Sympatric speciation in Nicaraguan cichlids

sympatric speciation

Midas cichlid (Amphilophus citrinellus). Photo by George Chernilevsky CC BY-SA 4.0

Sympatric speciation happens when different species evolve from a common ancestor without any geographic barriers to separate them. Each new species still inhabits the same areas and can come in contact with each other. Because there are no geographic barriers keeping groups apart, this type of evolutionary process can be difficult due to inbreeding.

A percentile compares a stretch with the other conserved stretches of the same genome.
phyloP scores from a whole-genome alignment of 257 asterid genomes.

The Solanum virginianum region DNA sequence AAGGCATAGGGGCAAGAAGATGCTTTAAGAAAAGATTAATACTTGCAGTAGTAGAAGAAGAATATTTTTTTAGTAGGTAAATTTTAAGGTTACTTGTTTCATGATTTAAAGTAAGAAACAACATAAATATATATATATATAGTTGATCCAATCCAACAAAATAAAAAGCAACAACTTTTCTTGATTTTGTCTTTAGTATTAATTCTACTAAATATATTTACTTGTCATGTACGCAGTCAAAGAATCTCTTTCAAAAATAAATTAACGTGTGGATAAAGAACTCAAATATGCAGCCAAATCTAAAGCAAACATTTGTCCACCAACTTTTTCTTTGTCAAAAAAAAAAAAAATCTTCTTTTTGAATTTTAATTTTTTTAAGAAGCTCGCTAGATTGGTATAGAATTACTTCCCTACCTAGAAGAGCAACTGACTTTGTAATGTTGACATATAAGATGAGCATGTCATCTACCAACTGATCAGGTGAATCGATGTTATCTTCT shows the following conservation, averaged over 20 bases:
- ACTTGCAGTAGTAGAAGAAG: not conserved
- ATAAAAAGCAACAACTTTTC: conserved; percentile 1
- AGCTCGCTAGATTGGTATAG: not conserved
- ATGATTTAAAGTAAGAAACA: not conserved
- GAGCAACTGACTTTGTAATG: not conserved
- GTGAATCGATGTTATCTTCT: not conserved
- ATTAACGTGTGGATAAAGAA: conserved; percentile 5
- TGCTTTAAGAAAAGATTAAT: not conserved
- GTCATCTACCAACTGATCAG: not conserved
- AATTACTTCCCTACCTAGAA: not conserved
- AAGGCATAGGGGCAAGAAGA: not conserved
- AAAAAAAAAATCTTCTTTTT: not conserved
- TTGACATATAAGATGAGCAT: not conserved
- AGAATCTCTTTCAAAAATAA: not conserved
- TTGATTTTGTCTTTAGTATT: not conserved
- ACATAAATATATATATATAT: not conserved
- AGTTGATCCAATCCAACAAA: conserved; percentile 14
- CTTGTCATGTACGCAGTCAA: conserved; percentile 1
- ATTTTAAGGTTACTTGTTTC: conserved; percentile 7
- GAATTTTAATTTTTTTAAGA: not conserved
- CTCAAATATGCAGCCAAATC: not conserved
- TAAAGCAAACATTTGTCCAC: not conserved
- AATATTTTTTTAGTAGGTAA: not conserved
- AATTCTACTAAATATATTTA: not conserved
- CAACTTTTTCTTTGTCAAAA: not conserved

Researchers working in crater lakes in Nicaragua have published research article providing empirical evidence of sympatric speciation. Two closely related species of Central American cichlids, Amphilophus citrinellus and A. labiatus are given as examples of sympatric speciation. To read more about this research visit the article on the Public Library of Science website. A summary of the publication can be found on the ScienceDaily.com.

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